We desperately need radical, joined-up thinking. For example, a reduction in private car use and increased funding for public transport would have number of positive knock-on effects for society beyond helping to reduce carbon emissions: a reduction in air pollution; less noise and improved quality of sleep; fewer road deaths; safer streets meaning more people walking and cycling, leading to more people exercising and less obesity and depression. All of which would lead to a reduction in stress on the NHS.

This kind of holistic thinking has long been the mainstay of the Green Party who, let’s not forget, stood aside 30 candidates for another progressive candidate they thought had a better chance of winning the seat at the last general election. It is the Green Party who have been questioning the concept of economic growth and discussing, long before Labour, the idea of a Universal Basic Income and Land Value Tax. Last month Green MEP Molly Scott Cato suggested extending VAT to all processed and factory farmed meat to help combat climate change and encourage healthier eating habits.

Though Corbyn is riding high at the moment, joining forces with the Green Party would massively strengthen the movement that has made his leadership so successful.

As the title of Canadian author Naomi Klein’s generation shaking book about climate change and capitalism argues, the size and all-encompassing nature of the climate crisis “changes everything”.

“It means there is a whole lot of stuff that we have been told is inevitable that simply cannot stand”, she explains. “And it means that a whole lot of stuff we have been told is impossible has to start happening right away.”

You can follow Ian Sinclair on Twitter on @IanJSinclair.

Polly Toynbee, Jeremy Corbyn and the limits of acceptable politics

Polly Toynbee, Jeremy Corbyn and the limits of acceptable politics
by Ian Sinclair
Open Democracy
29 June 2015

“I don’t bother writing about Fox News. It is too easy”, American dissident Noam Chomsky explained in 2010. “What I talk about are the liberal intellectuals, the ones who portray themselves and perceive themselves as challenging power, as courageous, as standing up for truth and justice. They are basically the guardians of the faith. They set the limits. They tell us how far we can go. They say, ‘Look how courageous I am.’ But do not go one millimeter beyond that.”

The recent column about the Labour leadership contest from the Guardian’s highly influential Labour-supporting commentator Polly Toynbee provides a perfect example of Chomsky’s truism.

According to Toynbee, of the four hopefuls the Labour left candidate Jeremy Corbyn “is the free spirit, the outsider not playing by the usual political rules.” And that, apparently, is precisely the problem with the Member of Parliament for Islington North: “Unfettered by what a majority of voters beyond Islington might support in a real election, he’s a romantic, saying what no doubt many Labour members believe”. Smearing by association, Toynbee dismisses Corbyn as “a 1983 man” and “a relic”. Voting for Corbyn “is ignoring the electorate”, according to Toynbee.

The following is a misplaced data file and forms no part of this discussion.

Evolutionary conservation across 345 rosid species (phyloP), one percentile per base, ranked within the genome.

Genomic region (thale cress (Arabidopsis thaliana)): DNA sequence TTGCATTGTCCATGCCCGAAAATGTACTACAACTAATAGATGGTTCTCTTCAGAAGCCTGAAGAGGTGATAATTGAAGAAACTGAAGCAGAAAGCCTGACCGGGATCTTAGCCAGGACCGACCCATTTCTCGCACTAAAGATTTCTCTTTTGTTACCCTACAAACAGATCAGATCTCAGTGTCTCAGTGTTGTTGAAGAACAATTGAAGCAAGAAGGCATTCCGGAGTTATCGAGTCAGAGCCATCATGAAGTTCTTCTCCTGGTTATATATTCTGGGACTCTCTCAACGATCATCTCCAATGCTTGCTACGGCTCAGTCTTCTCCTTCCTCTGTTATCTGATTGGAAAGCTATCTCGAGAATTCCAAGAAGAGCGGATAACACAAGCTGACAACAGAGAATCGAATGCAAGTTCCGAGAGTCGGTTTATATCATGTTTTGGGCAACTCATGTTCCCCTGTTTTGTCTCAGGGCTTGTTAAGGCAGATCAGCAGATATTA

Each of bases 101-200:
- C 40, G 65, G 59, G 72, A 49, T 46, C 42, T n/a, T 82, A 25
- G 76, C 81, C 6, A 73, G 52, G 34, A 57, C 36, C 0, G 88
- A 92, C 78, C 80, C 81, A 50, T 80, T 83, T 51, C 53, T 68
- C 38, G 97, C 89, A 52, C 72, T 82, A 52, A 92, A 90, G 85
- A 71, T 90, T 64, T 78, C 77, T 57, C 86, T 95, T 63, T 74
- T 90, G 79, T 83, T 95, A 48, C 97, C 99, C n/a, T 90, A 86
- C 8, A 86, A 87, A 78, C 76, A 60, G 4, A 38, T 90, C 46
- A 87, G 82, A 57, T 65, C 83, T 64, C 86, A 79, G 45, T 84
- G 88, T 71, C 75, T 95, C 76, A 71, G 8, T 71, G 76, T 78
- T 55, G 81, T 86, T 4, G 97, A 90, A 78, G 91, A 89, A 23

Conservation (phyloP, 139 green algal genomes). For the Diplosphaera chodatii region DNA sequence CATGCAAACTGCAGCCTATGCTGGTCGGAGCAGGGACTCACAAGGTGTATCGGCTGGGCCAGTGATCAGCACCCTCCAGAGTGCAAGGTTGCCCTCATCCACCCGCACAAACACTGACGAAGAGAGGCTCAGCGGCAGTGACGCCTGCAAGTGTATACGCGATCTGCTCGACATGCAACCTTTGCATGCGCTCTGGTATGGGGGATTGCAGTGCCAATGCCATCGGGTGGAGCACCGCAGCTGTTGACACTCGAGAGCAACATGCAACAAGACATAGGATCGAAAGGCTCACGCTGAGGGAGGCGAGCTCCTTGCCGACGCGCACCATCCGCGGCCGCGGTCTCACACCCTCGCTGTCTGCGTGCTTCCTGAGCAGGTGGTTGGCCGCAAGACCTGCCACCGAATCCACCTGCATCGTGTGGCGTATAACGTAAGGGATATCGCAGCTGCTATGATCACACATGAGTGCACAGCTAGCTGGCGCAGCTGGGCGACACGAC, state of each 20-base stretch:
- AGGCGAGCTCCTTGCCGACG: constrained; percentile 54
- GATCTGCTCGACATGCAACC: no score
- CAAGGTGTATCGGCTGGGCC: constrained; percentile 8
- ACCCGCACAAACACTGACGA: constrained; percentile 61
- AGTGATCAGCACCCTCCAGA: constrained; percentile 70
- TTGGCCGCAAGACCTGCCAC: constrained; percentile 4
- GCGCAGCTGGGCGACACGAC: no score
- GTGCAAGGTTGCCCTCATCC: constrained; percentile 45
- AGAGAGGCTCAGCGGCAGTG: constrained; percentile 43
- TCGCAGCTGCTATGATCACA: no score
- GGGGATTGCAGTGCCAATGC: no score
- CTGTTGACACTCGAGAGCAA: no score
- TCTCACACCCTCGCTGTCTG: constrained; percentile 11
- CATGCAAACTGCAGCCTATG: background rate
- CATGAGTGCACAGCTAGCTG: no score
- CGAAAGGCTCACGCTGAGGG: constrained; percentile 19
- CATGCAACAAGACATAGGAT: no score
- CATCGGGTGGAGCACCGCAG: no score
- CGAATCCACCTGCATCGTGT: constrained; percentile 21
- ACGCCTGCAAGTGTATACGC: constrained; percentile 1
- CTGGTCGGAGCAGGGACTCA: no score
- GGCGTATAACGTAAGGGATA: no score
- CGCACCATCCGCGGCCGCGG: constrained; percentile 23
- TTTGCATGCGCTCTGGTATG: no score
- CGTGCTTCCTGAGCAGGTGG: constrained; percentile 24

Having finished her demolition, Toynbee then literally erases Corbyn from the race, arrogantly debating the prospects of “the three main contenders” before settling on the shadow Home Secretary Yvette Cooper as the most promising candidate.

Toynbee’s argument echoes the feelings of a large section of the so-called progressive, liberal intelligentsia. “I could probably live with any of the other candidates”, noted Labour MP and BBC commentator Alan Johnson about Corbyn, likening his politics to electoral “suicide”. Ditto the Guardian’s Martin Kettle (“Corbyn offers a programme of prelapsarian socialist purity”), the Telegraph’s Dan Hodges, (Corbyn is proof “crazy Labour is alive and well”) and Blairite foot soldier David Aaronovitch.

As Chomsky said: do not go “one millimetre beyond” the limits of acceptable debate.

But how valid is Toynbee’s central criticism – that Corbyn is out of touch with public opinion? Let’s look at the polling data on some of Corbyn’s key political stances:

  • He supports a publicly run NHS, a position supported by 84 per cent of the public, according to a November 2013 YouGov poll.
  • He supports the nationalisation of the railways, a position backed by 66 percent of the public, including a majority of Conservative voters, according to the same poll.
  • He supports the nationalisation of the energy companies, a position supported by 68 percent of the public, including a majority of Conservative voters, according to the same poll.
  • He believes the Royal Mail should be publicly owned, a position supported by 67 percent of the public, according to the same poll.
  • He supports rent controls, a position supported by 60% of the public, including 42% of Conservatives, according to an April 2015 YouGov poll.
  • He opposes the retention of Trident nuclear weapons, a position John Curtice, Professor of Politics at Strathclyde University, notes is supported by a “smallist plurality” in “the majority of polls”.
  • He strongly opposed the 2003 Iraq War, which was also opposed by the more than one million people who marched through London on 15 February 2003.
  • He has long pushed for the withdrawal of British troops from Afghanistan, a position favoured by 82 per cent of the public, according to a May 2014 YouGov poll.

So, contrary to Toynbee’s assertions, Corbyn’s key political positions are in actual fact supported by a majority of the British public. (And arguably the issues that Corbyn is out of step with public opinion on, such as immigration and welfare, are those that have been engulfed in huge amounts of media-driven ignorance).

In short, if anyone is out of touch with public opinion, it is not Corbyn but Toynbee, most of the liberal intelligentsia and the three other Labour leadership contenders.